Cassini images bizarre hexagon on Saturn
An odd, six-sided, honeycomb-shaped feature circling the entire north pole of Saturn has captured the interest of scientists with the Cassini mission.
This atmospheric feature was already imaged by NASA’s Voyager 1 and 2 spacecraft over two decades ago. The fact that it has appeared in Cassini images indicates that it is a long-lived feature. A second hexagon, significantly darker than the brighter historical feature, is also visible in the Cassini pictures. The spacecraft's visual and infrared mapping spectrometer (VIMS) is the first instrument to capture the entire hexagon feature in one image.
“This is a very strange feature, lying in a precise geometric fashion with six nearly equally straight sides,” said Kevin Baines, atmospheric expert and member of Cassini’s visual and infrared mapping spectrometer (VIMS) team at NASA’s Jet Propulsion Laboratory, Pasadena, California. “We’ve never seen anything like this on any other planet. Indeed, Saturn’s thick atmosphere where circularly-shaped waves and convective cells dominate is perhaps the last place you’d expect to see such a six-sided geometric figure, yet there it is.”
The hexagon is similar to Earth’s polar vortex, which has winds blowing in a circular pattern around the polar region. On Saturn, the vortex has a hexagonal rather than circular shape. The hexagon is nearly 25 000 kilometres across. Nearly four Earths could fit inside it.
The new images taken in thermal-infrared light show the hexagon extends much deeper down into the atmosphere than previously expected, some 100 kilometres below the cloud tops. A system of clouds lies within the hexagon. The clouds appear to be whipping around the hexagon like cars on a racetrack.
“It’s amazing to see such striking differences on opposite ends of Saturn’s poles,” said Bob Brown, team leader of the Cassini VIMS instrument, University of Arizona, Tucson. “At the south pole we have what appears to be a hurricane with a giant eye, and at the north pole of Saturn we have this geometric feature, which is completely different.”
The Saturn north pole hexagon has not been visible to Cassini’s visual cameras, because it’s winter in that area, so the hexagon is under the cover of the long polar night, which lasts about 15 years. The infrared mapping spectrometer can image Saturn in both daytime and nighttime conditions and see deep inside. It imaged the feature with thermal wavelengths near 5 microns (seven times the wavelength visible to the human eye) during a 12-day period beginning on 30 October 2006. As winter wanes over the next two years, the feature may become visible to the visual cameras.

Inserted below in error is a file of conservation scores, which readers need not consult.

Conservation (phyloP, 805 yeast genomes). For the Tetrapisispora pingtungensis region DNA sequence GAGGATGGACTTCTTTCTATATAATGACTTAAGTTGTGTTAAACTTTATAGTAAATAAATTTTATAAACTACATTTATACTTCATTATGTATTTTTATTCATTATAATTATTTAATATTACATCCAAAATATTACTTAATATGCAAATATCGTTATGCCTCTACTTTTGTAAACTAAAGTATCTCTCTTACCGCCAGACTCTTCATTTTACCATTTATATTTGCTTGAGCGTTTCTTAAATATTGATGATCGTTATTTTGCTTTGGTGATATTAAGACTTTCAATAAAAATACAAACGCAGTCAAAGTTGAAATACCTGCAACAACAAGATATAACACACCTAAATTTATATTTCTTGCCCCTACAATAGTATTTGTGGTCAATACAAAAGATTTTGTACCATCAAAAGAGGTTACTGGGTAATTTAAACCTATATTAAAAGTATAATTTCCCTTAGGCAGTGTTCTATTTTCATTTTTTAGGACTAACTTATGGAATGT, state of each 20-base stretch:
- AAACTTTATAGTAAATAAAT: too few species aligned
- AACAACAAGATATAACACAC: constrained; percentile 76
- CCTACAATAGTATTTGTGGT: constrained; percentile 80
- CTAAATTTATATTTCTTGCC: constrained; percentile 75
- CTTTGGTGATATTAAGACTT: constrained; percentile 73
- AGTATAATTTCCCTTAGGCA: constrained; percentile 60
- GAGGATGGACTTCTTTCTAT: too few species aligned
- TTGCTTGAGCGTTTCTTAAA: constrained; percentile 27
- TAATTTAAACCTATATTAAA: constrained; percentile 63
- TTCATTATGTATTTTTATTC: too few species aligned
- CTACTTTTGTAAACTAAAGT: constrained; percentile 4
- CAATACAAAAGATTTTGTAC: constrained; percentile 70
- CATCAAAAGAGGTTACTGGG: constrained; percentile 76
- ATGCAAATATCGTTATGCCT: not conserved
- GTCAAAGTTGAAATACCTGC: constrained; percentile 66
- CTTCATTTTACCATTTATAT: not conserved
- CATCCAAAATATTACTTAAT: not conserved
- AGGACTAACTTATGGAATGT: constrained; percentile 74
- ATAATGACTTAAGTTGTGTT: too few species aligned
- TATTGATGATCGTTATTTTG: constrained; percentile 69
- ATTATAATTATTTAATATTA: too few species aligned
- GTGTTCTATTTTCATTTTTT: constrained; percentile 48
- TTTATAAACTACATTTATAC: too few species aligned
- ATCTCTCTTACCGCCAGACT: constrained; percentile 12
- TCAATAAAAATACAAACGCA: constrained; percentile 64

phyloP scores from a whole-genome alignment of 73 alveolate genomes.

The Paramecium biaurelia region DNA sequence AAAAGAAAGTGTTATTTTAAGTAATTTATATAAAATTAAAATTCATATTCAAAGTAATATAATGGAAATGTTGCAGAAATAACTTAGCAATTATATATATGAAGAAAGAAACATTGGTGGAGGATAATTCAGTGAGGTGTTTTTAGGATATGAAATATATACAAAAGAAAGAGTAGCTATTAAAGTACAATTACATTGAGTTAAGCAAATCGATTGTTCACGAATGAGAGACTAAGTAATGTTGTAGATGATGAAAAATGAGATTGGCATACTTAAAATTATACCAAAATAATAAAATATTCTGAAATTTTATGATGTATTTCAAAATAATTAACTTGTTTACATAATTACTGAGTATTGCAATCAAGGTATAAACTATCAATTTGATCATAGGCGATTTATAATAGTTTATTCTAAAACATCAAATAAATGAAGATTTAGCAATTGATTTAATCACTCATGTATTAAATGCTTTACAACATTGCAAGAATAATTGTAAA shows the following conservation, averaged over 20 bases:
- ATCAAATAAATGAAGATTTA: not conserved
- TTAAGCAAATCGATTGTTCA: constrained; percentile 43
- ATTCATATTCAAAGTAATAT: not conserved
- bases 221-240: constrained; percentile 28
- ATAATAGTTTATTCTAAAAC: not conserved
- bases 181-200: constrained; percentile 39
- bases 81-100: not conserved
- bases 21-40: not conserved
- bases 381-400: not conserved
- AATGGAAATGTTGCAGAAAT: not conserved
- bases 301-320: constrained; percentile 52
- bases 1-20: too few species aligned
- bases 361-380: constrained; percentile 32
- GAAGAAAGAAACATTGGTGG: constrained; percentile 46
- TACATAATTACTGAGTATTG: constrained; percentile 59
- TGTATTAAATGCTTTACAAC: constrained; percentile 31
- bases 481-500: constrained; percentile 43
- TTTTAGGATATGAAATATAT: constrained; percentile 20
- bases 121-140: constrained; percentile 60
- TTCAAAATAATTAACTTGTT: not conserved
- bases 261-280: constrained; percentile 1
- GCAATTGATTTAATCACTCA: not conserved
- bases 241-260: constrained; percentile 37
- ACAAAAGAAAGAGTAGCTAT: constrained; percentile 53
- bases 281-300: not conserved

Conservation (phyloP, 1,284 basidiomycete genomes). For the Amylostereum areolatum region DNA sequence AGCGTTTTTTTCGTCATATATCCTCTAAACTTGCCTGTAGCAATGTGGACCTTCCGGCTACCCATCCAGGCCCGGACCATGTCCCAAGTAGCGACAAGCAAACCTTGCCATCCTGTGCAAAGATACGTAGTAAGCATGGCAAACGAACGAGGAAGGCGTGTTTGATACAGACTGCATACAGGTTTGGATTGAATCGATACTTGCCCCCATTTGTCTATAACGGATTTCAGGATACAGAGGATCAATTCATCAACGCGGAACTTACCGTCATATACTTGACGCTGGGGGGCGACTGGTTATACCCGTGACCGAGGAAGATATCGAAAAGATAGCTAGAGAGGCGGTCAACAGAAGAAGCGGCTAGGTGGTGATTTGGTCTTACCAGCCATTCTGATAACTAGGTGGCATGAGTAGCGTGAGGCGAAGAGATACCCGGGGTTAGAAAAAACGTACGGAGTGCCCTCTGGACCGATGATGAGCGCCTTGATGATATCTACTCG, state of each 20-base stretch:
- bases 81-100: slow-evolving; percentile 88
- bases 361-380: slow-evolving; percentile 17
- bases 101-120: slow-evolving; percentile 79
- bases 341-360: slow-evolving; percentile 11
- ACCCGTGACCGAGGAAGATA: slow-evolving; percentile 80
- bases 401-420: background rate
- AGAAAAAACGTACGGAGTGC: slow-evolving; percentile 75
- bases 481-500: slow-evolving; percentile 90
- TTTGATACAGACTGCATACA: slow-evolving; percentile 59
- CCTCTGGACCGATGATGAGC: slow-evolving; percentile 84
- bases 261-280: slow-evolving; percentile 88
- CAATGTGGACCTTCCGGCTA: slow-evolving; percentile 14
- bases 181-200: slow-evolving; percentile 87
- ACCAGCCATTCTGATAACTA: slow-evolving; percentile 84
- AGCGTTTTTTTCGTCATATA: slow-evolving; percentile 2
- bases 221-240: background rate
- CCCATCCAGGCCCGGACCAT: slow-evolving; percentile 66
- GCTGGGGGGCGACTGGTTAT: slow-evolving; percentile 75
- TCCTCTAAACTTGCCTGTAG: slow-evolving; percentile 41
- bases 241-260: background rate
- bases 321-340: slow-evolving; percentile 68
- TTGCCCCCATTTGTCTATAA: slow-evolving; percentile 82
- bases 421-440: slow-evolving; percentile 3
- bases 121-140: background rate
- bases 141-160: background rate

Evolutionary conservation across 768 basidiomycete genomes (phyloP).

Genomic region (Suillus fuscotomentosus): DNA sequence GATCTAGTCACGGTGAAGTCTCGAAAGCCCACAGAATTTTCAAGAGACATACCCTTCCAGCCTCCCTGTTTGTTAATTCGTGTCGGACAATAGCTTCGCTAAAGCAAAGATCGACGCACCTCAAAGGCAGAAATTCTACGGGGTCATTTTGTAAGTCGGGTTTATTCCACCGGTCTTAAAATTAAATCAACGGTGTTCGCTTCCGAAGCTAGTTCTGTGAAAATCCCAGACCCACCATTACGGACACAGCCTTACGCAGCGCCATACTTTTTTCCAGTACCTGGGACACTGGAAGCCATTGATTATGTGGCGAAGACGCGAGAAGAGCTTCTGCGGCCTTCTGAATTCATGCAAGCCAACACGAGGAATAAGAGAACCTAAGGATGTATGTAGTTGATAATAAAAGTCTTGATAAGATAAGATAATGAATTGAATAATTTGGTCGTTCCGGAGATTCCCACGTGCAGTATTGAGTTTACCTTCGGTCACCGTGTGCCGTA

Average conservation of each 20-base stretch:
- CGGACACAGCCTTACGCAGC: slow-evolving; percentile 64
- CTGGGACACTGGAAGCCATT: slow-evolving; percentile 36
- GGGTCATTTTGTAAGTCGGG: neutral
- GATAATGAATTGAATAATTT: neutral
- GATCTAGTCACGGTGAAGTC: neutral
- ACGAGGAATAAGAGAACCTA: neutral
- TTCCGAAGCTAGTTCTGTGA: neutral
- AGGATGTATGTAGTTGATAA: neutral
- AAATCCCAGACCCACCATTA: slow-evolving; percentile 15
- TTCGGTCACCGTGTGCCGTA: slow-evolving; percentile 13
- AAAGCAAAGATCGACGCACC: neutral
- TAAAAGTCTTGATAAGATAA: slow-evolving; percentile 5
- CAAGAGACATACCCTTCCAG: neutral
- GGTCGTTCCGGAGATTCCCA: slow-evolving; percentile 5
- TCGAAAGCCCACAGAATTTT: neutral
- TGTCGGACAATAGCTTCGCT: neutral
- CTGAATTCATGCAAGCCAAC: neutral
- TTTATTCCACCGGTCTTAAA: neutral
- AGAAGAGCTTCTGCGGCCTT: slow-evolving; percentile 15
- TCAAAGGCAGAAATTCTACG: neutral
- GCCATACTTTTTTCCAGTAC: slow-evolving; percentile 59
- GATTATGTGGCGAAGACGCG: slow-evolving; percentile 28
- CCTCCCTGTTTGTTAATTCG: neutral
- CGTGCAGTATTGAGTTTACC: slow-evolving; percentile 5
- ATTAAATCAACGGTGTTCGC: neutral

“Through the use of different wavelengths, the VIMS instrument is able to probe Saturn’s atmosphere at different depths,” says Angioletta Coradini, from the Istituto di Fisica dello Spazio Interplanetario by INAF (Italy), and member of the VIMS team. “Thanks to the VIMS measurements we can link together atmospheric structures – such as the hexagonal vortex – with the energetic balance of the planet’s upper atmosphere,” she continued. “With this series of investigations – the very first ever performed at Saturn – we are obtaining vital information to understand the atmospheric dynamics of giant planets in general.”
Based on the new images and more information on the depth of the hexagonal feature on Saturn, scientists think it is not linked to Saturn’s radio emissions or to auroral activity, as once contemplated, even though Saturn’s northern aurora lies nearly overhead. So, there is still plenty to do for the scientists to solve the puzzle.
“This will be possible thanks to the exceptional capability of instruments of this kind in probing planetary atmospheres and following their evolution with time, in a true ‘3D’ way,” added Coradini. “As a comparison, it is a similar instrument (VIRTIS) sitting on board ESA’s Venus Express, that is providing the most detailed view ever of Venus’ double-eyed south-polar vortex on Venus.”
Saturn's 'hexagon' appears to have remained fixed with the planet’s rotation rate and axis since first glimpsed by Voyager 26 years ago. The actual rotation rate of Saturn is still uncertain. “Once we understand its dynamical nature, this long-lived, deep-seated polar hexagon may give us a clue to the true rotation rate of the deep atmosphere and perhaps the interior,” concluded Baines.
Note for editors
The Cassini-Huygens mission is a cooperative project of NASA, the European Space Agency and the Italian Space Agency. The Visual and Infrared Mapping Spectrometer (VIMS) team is based at the University of Arizona.
For more information
Jean-Pierre Lebreton, ESA Huygens Project Scientist
Email: jean-pierre.lebreton @ esa.int
Angioletta Coradini, VIMS team, Istituto di Fisica dello Spazio Interplanetario, INAF, Italy
Email: angioletta.coradini @ ifsi-roma.inaf.it